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I am using GNU gcc 4.6.2 on Fedora 16. I am writing an application using a 3rd party API, after compilation, I got a lot warnings.

warning: ‘typedef’ was ignored in this declaration [enabled by default]

Just wondering how can I suppress this? I compile my program with -Wall flag.

In this doc, http://gcc.gnu.org/onlinedocs/gcc/Warning-Options.html, it mentioned something like -Wunused-local-typedefs.

I have tried -Wno-unused-local-typedefs, but doesn't work.


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Can you show an example declaration that causes that warning? –  aschepler Mar 6 '12 at 16:15
What is the 3rd party API? Was it written in C or C++? Perhaps this can help you: stackoverflow.com/questions/913344/… ? –  CygnusX1 Mar 6 '12 at 16:25
stackoverflow.com/questions/6399898/… shows a variety of examples that emit that warning. –  Mark B Mar 6 '12 at 16:28
If you get that warning, it probably means you should remove the typedef keyword from the declaration. If the warning points to third party code, consider informing the author(s). –  Keith Thompson Mar 6 '12 at 18:01

3 Answers 3

According to the gcc-source-code(gcc/cp/decl.c:4108):

warning (0, "%<typedef%> was ignored in this declaration"); 

There is no command line flag(that is what the 0 stands for) to suppress this warning in gcc 4.6.2.

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-Wno-unused-local-typedefs works in gcc 4.8 for me.

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What's the point of your answer? Say that this is a bug in the old compiler? That he is using the option the wrong way? It doesn't help the original poster in any way... –  mozzbozz Sep 11 at 12:15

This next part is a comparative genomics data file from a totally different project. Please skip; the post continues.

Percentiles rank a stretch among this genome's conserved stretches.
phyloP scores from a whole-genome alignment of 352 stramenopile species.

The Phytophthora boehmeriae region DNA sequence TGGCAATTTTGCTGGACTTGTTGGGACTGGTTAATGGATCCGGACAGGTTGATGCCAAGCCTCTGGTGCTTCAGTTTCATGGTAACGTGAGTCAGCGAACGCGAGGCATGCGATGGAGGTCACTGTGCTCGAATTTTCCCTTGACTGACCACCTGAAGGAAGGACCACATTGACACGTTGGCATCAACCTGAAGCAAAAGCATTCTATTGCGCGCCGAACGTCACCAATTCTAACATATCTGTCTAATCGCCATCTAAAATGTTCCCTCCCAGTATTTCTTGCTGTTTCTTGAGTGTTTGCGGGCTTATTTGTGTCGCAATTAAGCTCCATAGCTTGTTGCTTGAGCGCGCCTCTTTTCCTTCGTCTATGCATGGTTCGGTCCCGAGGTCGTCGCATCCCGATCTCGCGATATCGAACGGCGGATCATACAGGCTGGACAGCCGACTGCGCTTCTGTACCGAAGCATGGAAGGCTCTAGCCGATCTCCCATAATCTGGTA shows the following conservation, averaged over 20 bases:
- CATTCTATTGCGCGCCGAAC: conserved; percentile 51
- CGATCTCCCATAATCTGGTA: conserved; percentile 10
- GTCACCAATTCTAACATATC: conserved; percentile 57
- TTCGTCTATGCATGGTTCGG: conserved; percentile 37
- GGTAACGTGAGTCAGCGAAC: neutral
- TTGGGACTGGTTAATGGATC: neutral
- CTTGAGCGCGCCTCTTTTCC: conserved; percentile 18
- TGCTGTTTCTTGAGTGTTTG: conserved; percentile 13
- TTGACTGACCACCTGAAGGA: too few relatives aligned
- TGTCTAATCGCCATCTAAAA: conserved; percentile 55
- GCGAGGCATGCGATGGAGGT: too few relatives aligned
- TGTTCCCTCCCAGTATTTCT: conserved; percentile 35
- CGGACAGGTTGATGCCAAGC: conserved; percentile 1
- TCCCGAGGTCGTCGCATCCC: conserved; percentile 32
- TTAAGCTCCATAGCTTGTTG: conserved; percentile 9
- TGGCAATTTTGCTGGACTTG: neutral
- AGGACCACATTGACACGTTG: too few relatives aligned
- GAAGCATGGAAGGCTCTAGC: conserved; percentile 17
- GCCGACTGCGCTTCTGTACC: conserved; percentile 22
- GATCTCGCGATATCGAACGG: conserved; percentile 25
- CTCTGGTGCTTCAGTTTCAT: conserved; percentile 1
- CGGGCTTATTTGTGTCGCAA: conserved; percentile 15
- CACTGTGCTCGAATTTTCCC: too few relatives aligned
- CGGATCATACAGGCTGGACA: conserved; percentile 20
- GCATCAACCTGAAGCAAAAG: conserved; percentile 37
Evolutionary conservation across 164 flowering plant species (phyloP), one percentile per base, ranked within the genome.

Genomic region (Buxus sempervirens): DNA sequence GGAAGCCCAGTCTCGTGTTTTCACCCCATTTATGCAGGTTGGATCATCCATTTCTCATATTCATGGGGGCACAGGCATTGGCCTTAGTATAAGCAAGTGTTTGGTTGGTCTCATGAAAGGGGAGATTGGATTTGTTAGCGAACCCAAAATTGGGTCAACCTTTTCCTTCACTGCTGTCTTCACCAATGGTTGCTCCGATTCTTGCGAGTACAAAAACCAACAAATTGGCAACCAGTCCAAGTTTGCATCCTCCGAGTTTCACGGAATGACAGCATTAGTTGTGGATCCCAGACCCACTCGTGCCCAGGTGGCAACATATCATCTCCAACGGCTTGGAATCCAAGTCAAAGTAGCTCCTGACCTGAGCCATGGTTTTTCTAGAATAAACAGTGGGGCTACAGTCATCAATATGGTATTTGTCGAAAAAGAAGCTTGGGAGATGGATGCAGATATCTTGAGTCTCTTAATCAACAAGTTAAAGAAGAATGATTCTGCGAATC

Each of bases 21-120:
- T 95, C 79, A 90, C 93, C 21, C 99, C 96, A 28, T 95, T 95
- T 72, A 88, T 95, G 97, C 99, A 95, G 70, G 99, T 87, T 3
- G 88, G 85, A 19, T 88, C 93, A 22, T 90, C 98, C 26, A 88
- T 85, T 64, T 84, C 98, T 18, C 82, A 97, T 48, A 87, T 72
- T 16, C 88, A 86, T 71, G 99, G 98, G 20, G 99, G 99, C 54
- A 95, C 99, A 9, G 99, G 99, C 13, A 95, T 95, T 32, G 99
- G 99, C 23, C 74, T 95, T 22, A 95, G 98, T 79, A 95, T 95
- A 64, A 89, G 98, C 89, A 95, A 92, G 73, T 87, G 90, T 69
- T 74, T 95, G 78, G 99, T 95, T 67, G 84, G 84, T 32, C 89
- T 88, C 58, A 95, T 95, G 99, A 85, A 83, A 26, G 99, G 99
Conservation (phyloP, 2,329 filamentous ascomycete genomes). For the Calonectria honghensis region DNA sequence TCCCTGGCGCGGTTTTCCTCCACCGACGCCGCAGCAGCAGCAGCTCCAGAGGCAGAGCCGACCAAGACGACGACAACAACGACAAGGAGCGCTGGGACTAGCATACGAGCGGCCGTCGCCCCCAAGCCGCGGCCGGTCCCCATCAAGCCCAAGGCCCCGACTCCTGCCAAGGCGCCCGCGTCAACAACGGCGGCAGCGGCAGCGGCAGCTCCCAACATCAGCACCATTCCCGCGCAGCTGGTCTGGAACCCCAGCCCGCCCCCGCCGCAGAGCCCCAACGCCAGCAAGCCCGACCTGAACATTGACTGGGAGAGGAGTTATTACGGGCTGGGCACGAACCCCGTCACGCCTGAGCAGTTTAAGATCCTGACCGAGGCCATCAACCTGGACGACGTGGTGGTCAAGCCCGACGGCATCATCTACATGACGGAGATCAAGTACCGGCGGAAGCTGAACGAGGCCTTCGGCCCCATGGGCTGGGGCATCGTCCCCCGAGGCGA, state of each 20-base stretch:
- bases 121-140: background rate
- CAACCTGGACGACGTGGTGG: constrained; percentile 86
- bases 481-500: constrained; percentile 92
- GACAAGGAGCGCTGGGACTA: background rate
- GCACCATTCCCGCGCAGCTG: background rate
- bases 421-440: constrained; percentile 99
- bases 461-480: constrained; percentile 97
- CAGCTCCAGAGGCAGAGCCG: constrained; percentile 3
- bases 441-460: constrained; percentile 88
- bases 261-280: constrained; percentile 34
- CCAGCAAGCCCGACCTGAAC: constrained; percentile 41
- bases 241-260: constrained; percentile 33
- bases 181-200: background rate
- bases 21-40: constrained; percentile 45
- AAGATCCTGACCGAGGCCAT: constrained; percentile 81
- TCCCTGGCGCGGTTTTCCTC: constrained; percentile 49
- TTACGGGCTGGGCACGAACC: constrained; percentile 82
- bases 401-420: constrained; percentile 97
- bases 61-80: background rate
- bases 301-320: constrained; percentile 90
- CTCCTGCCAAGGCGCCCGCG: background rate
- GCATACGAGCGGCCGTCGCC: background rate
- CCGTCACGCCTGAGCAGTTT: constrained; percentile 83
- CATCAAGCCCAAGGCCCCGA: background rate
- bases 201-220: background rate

Please re-read the original question and how it ties to my answer. –  ank Sep 11 at 20:48
Probably we are at cross purposes... What I see is: The questioner is asking how to disable the warning. And that "-Wno-unused-local-typedefs" does not work for him. Yet you answer in only one line: "-Wno-unused-local-typedefs works in gcc 4.8 for me". I was wondering now what you were trying to imply (I didn't want to offend you, just wanted a clarification) ;) It would be much clearer if you'd answer with a few more words and not just a one-liner... I reread the question and the answer multiple times now and still don't get the message you try to deliver with your answer? rgds –  mozzbozz Sep 12 at 12:44

gcc allows you to specify that certain library include paths should be treated as system libraries with the -isystem switch which allows those headers special treatment with respect to the flags you use on the rest of your code. So for example if you have unused local typedefs from using certain Boost libraries in test.cpp (I ran into this using including the Boost signals2 library recently)

g++ -o test{,.cpp} -Wall -Wextra -Werror -I /usr/local/boost-1.55.0/include -L /usr/local/boost-1.55.0/lib

and the above does not build cleanly try the following

g++ -o test{,.cpp} -Wall -Wextra -Werror -isystem /usr/local/boost-1.55.0/include -L /usr/local/boost-1.55.0/lib

which will (provided the warnings coming from the Boost libraries you are including in test.cpp are your only problem of course).

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